60% dip in sale of Chinese products this Diwali: Industry Body
As a result of the massive social media campaign of boycott of Chinese goods this Diwali, the Confederation of All-India Traders (CAIT) has claimed that there was a 60 per cent dip in the sales of Chinese goods this Diwali.
“Even traders showed a lack of enthusiasm in selling Chinese products,” a CAIT spokesperson claimed in a report.
It was further noticed that instead of Chinese goods, people preferred earthen lamps and decorative items made from paper, clay and plastic to decorate their houses. Additional reports further went on to claim that some households even used last year’s material for decoration purposes. Also there were many shops which posted banners in support of ‘Make in India’ campaign along with claims that only Indian products were available there.
However, less Chinese goods didn’t disturb the grandeur of the festival for the public.
“Realising the mood among the people because of the social media campaign, traders across the country were seen reluctant in displaying Chinese goods on the counter and some traders had even put “Make in India” boards at their business establishments to woo consumers,” a CAIT spokesperson said according to the reports.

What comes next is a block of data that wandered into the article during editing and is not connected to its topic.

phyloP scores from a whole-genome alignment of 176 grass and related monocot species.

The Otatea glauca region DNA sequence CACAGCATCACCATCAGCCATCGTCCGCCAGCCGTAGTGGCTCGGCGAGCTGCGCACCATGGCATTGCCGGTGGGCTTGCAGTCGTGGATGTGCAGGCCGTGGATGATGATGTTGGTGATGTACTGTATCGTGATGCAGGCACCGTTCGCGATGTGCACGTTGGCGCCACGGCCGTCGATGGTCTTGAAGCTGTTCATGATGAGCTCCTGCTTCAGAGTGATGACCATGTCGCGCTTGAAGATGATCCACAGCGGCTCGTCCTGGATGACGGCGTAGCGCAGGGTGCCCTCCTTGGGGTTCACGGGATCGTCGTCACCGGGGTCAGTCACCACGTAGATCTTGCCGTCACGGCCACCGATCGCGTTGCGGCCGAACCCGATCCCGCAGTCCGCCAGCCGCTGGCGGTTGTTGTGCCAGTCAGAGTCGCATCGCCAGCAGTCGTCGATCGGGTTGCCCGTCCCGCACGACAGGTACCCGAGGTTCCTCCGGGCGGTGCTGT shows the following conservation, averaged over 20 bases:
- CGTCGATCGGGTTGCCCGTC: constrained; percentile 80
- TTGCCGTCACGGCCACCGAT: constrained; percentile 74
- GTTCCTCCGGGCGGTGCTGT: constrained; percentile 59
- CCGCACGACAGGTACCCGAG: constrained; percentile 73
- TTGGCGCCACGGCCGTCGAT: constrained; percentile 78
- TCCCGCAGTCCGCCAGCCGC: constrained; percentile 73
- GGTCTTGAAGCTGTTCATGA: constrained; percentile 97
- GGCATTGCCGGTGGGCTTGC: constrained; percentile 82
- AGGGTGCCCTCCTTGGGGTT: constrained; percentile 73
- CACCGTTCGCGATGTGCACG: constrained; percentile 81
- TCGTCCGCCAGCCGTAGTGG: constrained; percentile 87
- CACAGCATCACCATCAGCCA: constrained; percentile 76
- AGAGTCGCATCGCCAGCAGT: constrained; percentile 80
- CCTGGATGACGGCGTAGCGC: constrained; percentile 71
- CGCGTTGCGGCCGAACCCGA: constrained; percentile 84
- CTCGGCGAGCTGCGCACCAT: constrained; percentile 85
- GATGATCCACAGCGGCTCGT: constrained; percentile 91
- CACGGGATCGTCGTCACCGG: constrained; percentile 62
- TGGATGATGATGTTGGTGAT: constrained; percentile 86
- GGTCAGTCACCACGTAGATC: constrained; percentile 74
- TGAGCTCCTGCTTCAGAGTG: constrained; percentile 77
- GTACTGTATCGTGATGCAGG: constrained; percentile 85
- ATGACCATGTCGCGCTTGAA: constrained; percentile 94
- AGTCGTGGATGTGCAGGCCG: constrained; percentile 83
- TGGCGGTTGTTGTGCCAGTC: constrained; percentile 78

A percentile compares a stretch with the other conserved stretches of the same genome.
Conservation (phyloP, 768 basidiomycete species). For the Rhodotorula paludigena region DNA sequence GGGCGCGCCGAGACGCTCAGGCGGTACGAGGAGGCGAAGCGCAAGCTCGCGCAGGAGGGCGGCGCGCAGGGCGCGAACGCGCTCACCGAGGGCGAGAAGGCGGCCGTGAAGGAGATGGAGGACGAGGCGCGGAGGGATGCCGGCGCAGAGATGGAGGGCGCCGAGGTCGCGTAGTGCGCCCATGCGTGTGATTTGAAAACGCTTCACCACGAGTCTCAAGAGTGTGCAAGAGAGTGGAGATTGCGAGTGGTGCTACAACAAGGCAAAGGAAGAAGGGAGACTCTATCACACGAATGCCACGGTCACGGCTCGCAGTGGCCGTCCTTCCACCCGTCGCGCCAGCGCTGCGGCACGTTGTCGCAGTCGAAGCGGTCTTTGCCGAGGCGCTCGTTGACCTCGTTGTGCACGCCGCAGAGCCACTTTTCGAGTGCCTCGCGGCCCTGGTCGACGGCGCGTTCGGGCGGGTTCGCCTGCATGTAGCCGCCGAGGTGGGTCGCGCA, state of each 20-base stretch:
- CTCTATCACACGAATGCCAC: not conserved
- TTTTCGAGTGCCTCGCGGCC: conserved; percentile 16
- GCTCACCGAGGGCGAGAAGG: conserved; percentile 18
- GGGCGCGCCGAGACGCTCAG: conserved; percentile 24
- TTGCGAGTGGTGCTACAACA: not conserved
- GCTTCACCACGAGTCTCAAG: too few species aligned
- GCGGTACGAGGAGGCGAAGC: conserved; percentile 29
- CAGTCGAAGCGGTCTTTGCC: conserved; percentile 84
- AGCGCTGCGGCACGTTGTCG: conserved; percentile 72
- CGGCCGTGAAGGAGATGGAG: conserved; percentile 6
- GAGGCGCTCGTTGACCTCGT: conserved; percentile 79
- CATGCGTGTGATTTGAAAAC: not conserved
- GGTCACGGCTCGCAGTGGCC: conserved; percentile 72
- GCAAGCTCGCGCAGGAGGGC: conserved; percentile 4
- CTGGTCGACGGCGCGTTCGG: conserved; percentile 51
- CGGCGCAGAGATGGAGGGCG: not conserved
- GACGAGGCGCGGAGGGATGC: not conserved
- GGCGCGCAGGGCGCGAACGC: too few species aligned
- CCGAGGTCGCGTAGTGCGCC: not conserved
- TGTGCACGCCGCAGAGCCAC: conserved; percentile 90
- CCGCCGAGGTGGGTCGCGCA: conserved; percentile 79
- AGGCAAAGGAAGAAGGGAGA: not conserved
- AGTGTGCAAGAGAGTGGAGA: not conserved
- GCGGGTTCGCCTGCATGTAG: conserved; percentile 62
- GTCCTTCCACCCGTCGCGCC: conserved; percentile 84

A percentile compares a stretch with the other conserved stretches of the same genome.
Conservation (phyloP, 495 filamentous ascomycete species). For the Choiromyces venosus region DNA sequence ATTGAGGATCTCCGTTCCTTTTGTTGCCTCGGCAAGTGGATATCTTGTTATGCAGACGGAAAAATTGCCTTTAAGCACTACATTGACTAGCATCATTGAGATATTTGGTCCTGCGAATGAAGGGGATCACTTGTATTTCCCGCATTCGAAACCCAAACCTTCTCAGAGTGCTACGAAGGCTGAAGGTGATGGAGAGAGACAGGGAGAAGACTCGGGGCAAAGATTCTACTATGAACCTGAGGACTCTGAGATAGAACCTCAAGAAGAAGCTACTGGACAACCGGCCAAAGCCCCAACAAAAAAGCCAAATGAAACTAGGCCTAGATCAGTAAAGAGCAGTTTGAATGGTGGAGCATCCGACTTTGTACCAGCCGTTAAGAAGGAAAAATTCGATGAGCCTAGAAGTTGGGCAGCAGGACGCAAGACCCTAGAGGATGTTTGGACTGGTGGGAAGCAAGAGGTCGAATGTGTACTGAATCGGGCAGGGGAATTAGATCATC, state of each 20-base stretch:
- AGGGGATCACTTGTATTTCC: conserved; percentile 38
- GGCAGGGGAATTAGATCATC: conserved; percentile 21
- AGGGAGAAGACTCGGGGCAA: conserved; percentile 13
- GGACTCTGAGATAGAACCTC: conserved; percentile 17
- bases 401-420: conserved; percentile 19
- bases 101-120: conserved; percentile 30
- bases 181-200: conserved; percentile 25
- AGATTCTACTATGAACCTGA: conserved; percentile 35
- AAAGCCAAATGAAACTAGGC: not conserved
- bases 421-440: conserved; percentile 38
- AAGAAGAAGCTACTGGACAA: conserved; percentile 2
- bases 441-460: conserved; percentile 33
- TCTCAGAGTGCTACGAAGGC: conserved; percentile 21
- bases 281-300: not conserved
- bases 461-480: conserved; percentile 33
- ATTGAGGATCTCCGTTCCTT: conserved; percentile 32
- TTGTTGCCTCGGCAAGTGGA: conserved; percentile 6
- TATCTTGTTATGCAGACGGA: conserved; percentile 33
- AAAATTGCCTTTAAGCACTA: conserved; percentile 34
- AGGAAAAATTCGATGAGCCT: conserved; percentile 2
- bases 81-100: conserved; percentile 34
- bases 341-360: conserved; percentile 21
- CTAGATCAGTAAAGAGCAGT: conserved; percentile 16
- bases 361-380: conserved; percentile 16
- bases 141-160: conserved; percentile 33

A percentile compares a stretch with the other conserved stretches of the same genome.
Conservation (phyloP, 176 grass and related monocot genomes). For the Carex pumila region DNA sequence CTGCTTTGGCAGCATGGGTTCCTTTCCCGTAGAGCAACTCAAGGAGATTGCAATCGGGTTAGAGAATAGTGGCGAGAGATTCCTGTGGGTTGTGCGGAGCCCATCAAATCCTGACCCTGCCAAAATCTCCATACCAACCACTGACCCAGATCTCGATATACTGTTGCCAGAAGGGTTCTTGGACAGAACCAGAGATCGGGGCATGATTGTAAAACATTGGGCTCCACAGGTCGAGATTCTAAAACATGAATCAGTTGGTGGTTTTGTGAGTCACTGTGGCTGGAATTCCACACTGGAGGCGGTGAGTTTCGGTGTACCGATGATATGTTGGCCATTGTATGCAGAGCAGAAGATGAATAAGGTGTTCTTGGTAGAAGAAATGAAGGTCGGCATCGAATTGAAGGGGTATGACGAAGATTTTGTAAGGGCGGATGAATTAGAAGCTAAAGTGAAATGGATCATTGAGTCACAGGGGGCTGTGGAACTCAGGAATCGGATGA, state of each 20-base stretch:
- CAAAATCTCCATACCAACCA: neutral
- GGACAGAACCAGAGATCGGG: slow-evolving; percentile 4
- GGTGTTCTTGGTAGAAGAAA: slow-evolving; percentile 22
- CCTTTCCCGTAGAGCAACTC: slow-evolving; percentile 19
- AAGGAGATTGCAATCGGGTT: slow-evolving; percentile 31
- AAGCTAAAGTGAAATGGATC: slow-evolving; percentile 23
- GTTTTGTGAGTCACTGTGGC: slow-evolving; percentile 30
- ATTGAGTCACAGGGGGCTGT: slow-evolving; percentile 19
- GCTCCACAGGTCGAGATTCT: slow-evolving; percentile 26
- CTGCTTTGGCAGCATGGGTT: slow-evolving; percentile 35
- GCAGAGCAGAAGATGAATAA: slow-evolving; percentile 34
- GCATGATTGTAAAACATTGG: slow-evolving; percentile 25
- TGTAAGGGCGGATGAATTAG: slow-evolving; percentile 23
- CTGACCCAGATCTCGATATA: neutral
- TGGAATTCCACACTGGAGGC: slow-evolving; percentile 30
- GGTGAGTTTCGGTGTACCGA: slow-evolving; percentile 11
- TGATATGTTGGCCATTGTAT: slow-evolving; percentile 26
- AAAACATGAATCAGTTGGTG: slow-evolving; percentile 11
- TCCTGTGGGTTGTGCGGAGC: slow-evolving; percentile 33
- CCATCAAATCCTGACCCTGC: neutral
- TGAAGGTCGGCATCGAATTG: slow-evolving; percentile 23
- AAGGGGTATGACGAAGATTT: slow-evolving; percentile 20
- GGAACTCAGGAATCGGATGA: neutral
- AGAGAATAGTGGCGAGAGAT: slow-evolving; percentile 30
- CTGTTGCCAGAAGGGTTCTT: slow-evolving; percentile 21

“These statistics are based on the indications gathered by the Confederation of All India Traders (CAIT) from 20 cities in different states, including Delhi, Mumbai, Nagpur, Jaipur, Ahmadabad, Kanpur and Bhopal, which are generally considered as distribution cities,” he added.
In a report of Times of India, CAIT national president BC Bhartia and secretary-general Praveen Khandelwal said the social media campaign, which affected consumers beside the markets, further intensified following the statement in the Chinese media that “India can only bark”.
They also added that public opted for Indian products which included earthen lamps, decorative items made from clay and plastic, dry fruits, sweets, FMCG products and Indian electronica, among others.
The media reports also claim that crackers made at Sivakasi in Tamil Nadu were preferred in comparison to Chinese crackers. Even though the alternatives for varied Chinese products are limited, public focused more on the Indian goods.